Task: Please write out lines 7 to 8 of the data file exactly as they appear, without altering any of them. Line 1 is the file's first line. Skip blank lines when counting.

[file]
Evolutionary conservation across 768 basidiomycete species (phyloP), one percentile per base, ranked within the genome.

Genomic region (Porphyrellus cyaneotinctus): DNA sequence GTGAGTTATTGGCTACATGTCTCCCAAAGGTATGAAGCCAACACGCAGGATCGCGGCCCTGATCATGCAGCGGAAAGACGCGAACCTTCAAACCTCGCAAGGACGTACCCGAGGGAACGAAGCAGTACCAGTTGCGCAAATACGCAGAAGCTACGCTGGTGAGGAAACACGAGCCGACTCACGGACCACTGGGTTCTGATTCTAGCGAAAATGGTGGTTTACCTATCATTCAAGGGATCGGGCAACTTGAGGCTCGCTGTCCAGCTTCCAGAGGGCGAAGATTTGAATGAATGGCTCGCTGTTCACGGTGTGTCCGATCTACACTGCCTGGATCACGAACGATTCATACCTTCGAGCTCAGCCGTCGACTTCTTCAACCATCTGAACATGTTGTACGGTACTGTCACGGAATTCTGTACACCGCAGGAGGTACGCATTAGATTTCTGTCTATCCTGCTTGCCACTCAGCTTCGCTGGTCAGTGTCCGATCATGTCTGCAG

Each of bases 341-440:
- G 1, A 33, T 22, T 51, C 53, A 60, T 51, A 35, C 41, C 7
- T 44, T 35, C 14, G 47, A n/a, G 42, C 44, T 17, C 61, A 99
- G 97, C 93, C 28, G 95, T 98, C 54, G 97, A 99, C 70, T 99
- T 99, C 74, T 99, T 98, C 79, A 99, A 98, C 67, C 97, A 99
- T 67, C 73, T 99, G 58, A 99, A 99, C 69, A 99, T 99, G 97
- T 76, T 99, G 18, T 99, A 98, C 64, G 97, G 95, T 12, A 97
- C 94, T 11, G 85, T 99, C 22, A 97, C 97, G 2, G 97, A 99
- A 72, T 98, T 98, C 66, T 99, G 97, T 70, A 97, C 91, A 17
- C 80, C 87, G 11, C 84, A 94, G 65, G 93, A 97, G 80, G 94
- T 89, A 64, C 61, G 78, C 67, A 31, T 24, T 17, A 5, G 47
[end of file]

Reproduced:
- T 99, C 74, T 99, T 98, C 79, A 99, A 98, C 67, C 97, A 99
- T 67, C 73, T 99, G 58, A 99, A 99, C 69, A 99, T 99, G 97